What's next: The Vikings (0-3) head to London to take on the Pittsburgh Steelers at Wembley Stadium, while the Browns return home for their first division home game of the season, playing host to the Cincinnati Bengals next Sunday afternoon.
MINNEAPOLIS -- The Vikings' secondary depth, which already looked like an issue early this season, is being tested against the Cleveland Browns today.

Right cornerback Chris Cook is questionable to return with a groin injury, and A.J. Jefferson -- who got beat on a stop-and-go move for a 47-yard Josh Gordon touchdown after he replaced Cook -- has also received treatment on the sideline for an apparent leg injury. Marcus Sherels, the team's fifth cornerback, is currently playing the right cornerback spot in the Vikings' base defense while first-round pick Xavier Rhodes is only on the field in the team's nickel package, playing left cornerback while Josh Robinson moves to the slot.

All that has helped the Browns -- who are starting third-string quarterback Brian Hoyer -- tally up 161 yards passing and 17 points in the first 1 1/2 quarters of the game.

The Vikings' cornerback situation seemed like it could become an issue when the team cut Antoine Winfield in March, but what's been puzzling so far today is how the Vikings have used Rhodes. Evidently, they aren't comfortable moving him across the field in their base defense and asking him to play a different side of the field than what he's done in the nickel. Cook is usually responsible for facing an opposing team's best receivers, so the Vikings might not trust Rhodes to handle that yet.

In any case, they're struggling with Hoyer in their home opener, and their cornerback depth is a big reason why.

UPDATE: Cook was officially ruled out for the rest of the game at halftime. The Vikings will have to finish this one without him.
EDEN PRAIRIE, Minn. -- In the hyper-regimented world of the NFL, a team trading its top running back hours after naming its third-string quarterback the starter qualifies as a major disruption: not just for the Cleveland Browns, but for the Minnesota Vikings, who play them this weekend. In fact, it's such a departure from the normal routine that the Vikings spent more time on Thursday morning talking about the hardship of trying to find film on Brian Hoyer and Willis McGahee more than the help of not facing the injured Brandon Weeden or the departed Trent Richardson.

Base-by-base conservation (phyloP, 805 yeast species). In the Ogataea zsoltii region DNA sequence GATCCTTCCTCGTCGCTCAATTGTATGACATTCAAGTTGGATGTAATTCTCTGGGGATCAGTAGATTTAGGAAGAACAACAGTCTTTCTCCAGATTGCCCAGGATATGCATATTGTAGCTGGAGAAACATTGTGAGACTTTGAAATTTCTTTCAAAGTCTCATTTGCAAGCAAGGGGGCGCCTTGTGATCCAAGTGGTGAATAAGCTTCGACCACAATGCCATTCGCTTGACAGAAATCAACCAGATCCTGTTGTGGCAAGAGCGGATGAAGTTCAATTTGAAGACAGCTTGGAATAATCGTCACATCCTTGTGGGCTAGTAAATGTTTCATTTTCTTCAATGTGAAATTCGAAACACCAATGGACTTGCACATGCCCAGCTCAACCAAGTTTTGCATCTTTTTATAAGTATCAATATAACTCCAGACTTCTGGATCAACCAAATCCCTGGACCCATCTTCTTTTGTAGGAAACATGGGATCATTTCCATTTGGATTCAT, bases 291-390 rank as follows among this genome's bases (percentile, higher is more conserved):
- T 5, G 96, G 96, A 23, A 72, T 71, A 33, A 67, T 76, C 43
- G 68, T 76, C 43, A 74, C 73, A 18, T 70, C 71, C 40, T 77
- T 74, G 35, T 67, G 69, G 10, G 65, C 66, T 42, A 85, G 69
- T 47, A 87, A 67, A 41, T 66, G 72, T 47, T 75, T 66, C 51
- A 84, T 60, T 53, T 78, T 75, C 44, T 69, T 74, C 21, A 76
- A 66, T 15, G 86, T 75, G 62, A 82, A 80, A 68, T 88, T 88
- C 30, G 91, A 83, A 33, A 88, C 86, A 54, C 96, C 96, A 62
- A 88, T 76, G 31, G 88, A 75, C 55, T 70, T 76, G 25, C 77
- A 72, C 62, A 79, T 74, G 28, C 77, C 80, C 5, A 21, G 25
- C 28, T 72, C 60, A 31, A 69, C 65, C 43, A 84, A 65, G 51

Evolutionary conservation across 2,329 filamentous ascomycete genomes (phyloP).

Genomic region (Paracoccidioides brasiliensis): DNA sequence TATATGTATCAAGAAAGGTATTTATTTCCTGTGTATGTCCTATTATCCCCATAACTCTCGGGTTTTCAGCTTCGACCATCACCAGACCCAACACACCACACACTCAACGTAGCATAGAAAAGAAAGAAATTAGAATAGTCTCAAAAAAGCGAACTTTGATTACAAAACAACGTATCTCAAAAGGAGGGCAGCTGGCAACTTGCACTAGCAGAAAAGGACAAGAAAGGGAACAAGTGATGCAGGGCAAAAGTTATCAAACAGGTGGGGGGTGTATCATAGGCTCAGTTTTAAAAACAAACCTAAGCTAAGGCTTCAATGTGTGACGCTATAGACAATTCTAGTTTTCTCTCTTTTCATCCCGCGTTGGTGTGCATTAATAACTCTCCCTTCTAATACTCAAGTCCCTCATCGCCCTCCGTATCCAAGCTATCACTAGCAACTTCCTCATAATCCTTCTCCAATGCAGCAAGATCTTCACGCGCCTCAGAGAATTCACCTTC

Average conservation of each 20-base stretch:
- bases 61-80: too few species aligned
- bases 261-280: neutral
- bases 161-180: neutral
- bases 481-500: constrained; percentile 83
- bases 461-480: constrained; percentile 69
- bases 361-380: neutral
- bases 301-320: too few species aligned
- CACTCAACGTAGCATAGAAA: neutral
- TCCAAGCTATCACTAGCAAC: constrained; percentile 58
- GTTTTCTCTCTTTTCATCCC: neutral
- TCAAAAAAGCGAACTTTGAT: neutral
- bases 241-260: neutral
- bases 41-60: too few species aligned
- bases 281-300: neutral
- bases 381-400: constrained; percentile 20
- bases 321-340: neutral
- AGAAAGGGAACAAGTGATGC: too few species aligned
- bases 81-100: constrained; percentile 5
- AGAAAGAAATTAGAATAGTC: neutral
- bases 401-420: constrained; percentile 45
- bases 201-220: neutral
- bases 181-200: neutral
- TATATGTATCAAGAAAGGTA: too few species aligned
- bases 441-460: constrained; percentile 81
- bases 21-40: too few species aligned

[+] EnlargeBrian Hoyer
AP Photo/Scott BoehmBrian Hoyer will be making just his second career start on Sunday.
Only defensive end Jared Allen would admit a little joy about the news -- "I'm not going to say I didn't smile about it," he said -- but the rest of the talk from the Vikings' defense about the Richardson trade was centered on what an inconvenience it is.

"It's a little bit mixed up right now, but it's the NFL. I think everybody has to adjust at some point in some phase," defensive coordinator Alan Williams said. "It's tough, but preparing for a team, knowing what they have, is tough also. The coaches are good about doing the research, seeing what guys can do. It's a (Rob) Chudzinksi, Norv Turner-type of scheme. They do have some characteristics they've shown in the past."

That might be enough to keep the Vikings from drifting to the school of thought that the Browns, who are also 0-2, will be a pushover this weekend. Hoyer is making just his second NFL start, and McGahee -- who was reportedly set to sign with the Browns pending a physical -- has only started more than 10 games in a season once since 2007.

But the Vikings, who are also 0-2, can ill afford to take anyone lightly at the moment. Williams said they'll focus more on the Browns' scheme than the people running it, while looking at tape of Hoyer in the team's fourth preseason game and whatever they can find of the Browns' running backs.

In the process, the Vikings hope they'll avoid turning the Browns' turmoil into an advantage.

"They know," Williams said. "I know our guys are mature enough and professional enough to not fall into the trap that maybe my boys at home, looking at fantasy football, think that, 'Oh, Dad, you've got 'em.' Our guys are brighter and smarter than that."
Phil Taylor, Adrian PetersonGetty ImagesPhil Taylor and the thus-far stout Browns run defense gets a major test in Adrian Peterson.
A pair of teams desperate for their first victory square off in Minneapolis this weekend when the Minnesota Vikings host the Cleveland Browns.

The Vikings are coming off a last-second loss in Chicago, after which players were venting about the defensive call that led to the Bears’ touchdown with 10 seconds left. Minnesota goes from Minneapolis to London for a date with the Pittsburgh Steelers, and the Vikings are in dire need of some positive momentum.

The Browns, meanwhile, have scored just 16 points in a pair of losses, and already have made major changes. They will start Brian Hoyer at quarterback this weekend with starter Brandon Weeden out because of a thumb injury. Meanwhile, the Browns traded running back Trent Richardson on Wednesday, parting with their top playmaker in exchange for the Indianapolis Colts' 2014 first-round draft pick.